Following last year’s makeover of the Google TV app, which added features like movie and TV recommendations, critics’ scores and more, the company today announced at its Google I/O developer conference that, later this year, users will be able to cast TV shows and movies directly from their Android phone or tablet to their TV. The company additionally offered updated metrics related to its Android OS’ growing footprint and introduced new Android OS developer tools.
Google has been working to overhaul its connected TV experience and the companion app since 2020, when it first introduced the new Google TV interface for its Chromecast streaming devices. It also applied the Google TV name to the app that was previously known as the Google Play Movies & TV app. Earlier this year, Google also removed the “Movies & TV” section from the Play Store, noting the Google TV app would be the centralized place to buy, rent and watch movies and TV shows on mobile devices.
The company didn’t provide additional details about its plans to add support for casting to the app, saying those would come closer to launch. But in a photo Google provided, it showed at least one of the supported apps is NBCU’s Peacock.
As part of its announcements, the company also offered a few updates on the Android TV ecosystem, noting there are now 110 million monthly active devices on Android TV OS, including Google TV. That’s up from the 80 million monthly active devices figure Google announced at last year’s Google I/O event.
It also said the Android TV OS now offers over 10,000 apps.
Of course, the Android TV OS is not a direct equivalent to something like Roku or Amazon Fire TV, as it’s not only used on the company’s first-party devices, like Chromecast. Instead, Google’s strategy is to license its platform to partners, including TV OEMs and pay-TV operators worldwide. Currently, there are over 300 partners using the platform, including seven out of the 10 largest TV OEMs, Google said.
But Google’s 110 million active devices figure can’t be directly compared with the metrics shared by rivals Roku and Amazon.
Android TV OS figures are actually calculated by counting the number of devices that were actively used in a month — which means a user with multiple devices could have those devices counted separately, but a family with multiple people watching on one device would be counted once.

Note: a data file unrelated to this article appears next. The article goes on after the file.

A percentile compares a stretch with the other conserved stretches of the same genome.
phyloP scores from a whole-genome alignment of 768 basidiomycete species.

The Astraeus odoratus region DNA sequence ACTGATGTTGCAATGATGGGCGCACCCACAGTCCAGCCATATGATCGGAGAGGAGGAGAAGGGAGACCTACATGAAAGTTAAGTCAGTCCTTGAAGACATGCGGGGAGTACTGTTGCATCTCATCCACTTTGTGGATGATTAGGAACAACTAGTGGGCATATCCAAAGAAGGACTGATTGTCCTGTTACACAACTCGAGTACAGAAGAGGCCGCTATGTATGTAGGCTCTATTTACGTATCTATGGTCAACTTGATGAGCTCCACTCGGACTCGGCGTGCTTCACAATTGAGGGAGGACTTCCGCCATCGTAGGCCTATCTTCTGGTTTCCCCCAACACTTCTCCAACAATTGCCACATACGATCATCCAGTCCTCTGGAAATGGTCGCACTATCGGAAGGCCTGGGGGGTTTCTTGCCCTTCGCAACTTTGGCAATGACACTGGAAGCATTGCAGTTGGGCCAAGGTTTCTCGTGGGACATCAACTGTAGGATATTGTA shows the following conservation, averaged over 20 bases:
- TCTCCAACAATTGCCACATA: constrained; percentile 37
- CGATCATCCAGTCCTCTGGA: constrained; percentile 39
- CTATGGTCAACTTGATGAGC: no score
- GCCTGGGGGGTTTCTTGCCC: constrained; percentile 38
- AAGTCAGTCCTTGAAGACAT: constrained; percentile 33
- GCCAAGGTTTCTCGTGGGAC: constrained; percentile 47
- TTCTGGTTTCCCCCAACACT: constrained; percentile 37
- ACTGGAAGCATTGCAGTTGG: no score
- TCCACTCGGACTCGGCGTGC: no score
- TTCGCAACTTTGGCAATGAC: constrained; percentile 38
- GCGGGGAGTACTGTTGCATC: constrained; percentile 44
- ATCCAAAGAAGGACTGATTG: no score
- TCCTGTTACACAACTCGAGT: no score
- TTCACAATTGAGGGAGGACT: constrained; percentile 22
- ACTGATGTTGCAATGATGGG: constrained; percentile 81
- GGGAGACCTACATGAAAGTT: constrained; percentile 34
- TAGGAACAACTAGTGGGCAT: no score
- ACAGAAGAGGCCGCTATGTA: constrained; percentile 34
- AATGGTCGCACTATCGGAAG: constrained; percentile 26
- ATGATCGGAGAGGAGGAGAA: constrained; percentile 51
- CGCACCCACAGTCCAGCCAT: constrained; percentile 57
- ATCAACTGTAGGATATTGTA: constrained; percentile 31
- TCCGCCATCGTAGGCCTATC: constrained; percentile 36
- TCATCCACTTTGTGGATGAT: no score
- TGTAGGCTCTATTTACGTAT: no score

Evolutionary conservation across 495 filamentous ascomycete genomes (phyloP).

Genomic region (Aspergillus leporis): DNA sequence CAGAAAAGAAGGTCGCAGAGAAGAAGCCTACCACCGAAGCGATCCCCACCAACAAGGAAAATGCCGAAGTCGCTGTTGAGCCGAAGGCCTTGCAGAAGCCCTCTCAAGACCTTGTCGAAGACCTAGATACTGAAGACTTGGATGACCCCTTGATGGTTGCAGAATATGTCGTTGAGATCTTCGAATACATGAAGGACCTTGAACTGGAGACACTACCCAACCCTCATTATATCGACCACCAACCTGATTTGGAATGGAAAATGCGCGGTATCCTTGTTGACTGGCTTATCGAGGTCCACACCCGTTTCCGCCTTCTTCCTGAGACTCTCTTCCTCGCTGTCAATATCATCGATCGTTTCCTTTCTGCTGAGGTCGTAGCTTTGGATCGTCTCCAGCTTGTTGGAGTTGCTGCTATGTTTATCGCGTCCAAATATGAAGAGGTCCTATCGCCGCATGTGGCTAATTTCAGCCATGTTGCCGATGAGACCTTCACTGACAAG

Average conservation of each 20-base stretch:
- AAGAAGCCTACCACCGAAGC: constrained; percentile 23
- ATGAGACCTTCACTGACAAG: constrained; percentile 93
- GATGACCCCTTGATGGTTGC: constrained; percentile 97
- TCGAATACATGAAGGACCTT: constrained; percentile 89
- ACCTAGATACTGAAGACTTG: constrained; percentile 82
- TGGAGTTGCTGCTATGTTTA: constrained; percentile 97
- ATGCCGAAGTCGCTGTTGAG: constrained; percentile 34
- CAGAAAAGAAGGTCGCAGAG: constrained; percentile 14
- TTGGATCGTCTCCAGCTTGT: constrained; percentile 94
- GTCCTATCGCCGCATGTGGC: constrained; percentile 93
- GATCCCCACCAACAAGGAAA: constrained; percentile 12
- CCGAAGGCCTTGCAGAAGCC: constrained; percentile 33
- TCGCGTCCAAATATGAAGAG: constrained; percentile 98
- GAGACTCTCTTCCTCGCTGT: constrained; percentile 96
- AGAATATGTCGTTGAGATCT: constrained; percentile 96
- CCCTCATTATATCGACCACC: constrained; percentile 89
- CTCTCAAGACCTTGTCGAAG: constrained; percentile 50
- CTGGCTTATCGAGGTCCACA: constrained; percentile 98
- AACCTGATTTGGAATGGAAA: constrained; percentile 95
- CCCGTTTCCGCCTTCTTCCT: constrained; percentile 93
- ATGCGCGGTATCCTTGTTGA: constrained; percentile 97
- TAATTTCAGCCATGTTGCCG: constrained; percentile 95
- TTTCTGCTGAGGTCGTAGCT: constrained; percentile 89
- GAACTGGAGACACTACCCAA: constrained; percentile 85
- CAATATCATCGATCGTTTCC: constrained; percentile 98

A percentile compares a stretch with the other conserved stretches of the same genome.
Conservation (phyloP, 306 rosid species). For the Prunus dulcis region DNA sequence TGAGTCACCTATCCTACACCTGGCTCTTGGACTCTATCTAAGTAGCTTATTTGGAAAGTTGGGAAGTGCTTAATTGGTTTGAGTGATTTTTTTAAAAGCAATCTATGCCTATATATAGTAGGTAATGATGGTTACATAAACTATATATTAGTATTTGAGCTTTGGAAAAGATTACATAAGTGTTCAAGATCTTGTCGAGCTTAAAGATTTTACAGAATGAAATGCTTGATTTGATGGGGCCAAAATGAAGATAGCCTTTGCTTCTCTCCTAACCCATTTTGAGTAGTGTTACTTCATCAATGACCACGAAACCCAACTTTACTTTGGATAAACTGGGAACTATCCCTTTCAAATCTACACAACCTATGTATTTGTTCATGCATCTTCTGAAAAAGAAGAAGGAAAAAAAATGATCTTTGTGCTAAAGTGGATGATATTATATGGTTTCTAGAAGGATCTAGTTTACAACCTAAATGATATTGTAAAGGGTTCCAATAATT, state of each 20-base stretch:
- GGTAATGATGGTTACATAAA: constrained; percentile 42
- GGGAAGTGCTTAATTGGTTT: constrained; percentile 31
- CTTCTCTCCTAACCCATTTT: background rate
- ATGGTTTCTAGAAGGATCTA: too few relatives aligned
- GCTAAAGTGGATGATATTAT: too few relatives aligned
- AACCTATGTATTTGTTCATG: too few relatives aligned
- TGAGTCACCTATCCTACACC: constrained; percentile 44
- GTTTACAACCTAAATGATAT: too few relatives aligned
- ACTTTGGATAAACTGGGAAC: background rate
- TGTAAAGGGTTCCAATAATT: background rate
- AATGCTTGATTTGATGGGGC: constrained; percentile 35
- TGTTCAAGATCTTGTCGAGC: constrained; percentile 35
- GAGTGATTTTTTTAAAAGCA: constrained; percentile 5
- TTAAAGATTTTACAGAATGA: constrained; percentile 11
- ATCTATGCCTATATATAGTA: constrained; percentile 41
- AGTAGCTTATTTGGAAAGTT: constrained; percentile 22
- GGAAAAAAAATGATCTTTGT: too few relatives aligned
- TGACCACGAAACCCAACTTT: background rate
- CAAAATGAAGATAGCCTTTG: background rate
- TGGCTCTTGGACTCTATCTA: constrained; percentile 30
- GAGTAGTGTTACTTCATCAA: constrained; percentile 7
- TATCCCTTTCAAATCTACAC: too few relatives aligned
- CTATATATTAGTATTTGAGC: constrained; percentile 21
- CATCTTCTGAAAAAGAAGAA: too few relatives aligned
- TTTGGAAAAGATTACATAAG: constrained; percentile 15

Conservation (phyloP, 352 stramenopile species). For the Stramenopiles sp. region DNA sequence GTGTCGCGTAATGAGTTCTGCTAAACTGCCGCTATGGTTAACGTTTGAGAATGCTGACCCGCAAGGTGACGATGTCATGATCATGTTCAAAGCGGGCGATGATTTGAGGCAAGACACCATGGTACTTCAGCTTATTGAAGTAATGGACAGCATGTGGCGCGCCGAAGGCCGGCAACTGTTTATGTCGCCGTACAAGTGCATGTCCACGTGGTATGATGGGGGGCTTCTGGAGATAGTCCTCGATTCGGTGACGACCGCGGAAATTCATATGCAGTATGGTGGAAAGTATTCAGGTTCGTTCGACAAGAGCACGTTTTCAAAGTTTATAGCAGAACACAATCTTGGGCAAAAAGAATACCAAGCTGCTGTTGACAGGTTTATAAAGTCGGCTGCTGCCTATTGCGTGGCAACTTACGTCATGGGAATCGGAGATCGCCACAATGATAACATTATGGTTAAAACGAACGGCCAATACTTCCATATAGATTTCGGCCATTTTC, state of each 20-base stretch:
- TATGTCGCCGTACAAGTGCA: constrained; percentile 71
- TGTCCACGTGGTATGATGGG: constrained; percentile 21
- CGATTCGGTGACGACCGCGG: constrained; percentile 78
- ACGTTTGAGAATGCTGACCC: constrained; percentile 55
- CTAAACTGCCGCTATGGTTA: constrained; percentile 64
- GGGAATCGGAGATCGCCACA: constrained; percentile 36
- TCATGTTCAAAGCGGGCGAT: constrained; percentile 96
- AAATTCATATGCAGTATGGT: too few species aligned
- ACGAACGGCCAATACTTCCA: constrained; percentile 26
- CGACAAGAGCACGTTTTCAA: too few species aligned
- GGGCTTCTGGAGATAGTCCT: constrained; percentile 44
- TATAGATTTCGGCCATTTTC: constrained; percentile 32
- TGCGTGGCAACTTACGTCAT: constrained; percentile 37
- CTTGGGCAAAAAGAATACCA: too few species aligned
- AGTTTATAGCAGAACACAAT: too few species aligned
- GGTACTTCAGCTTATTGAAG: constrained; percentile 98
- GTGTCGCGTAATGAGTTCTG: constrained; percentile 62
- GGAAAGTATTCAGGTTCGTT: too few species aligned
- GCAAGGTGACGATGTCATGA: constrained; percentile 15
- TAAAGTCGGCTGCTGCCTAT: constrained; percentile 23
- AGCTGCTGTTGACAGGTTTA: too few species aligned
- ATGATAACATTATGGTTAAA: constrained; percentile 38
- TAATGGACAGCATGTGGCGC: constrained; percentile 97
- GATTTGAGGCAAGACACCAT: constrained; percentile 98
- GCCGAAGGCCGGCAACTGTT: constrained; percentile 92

Roku and Amazon define monthly active users as “accounts” that have been active during the month. That means, even if that account streams on several different devices during the time period, it would only be counted once. If Roku or Amazon were to calculate active devices as Google is doing, their numbers would be higher.
In December 2020, Amazon said Fire TV had topped 50 million monthly active users — a number still referenced today on its Amazon Ads website. This January, Amazon also noted it had sold more than 150 million Fire TV devices to bring its metrics more in line with Google’s device claims. Roku, meanwhile, said during it had ended 2021 with 60.1 million active accounts. It updated that figure to 61.3 million accounts in Q1 2022. It doesn’t count active devices.
Google also highlighted several developer features and tools on Android 13 related to its Android TV efforts. The tools are focused on performance and quality, accessibilty and multitasking, Google said, and include:
AudioManager: This allows apps to anticipate audio routes and precisely understand which playback mode is available.
MediaSession: Integration with app allows Android TV to react to HDMI state changes to save power and signal content to be paused.
InputDevice API: Added support for different keyboard layouts. (For game developers, added support for different layouts of physical keyboards, such as QWERTZ and AZERTY keyboards.)
Systemwide accessibility preference: Allow users to enable audio descriptions across apps.
Picture-in-picture (PIP) API: PIP on the TV supports an expanded mode to show videos from a group call and a docked mode to avoid overlaying content to other apps.
Keep-clear API: Prevents overlay from concealing important content in full-screen apps.
The picture-in-picture API is particularly interesting as it could introduce more co-watching functionality across the Android TV ecosystem, following Apple’s introduction of SharePlay, which allows co-watching over FaceTime across platforms, including Apple TV.
Following last year’s makeover of the Google TV app, which added features like movie and TV recommendations, critics’ scores and more, the company today announced at its Google I/O developer conference that, later this year, users will be able to cast TV shows and movies directly from their Android phone or tablet to their TV. Apps, TC, Amazon, Android, Android TV, android tv os, api, chrome os, chromecast, computing, Google, Google Play, google tv, mobile devices, operating systems, play store, roku, smart tv, streaming devicesTechCrunch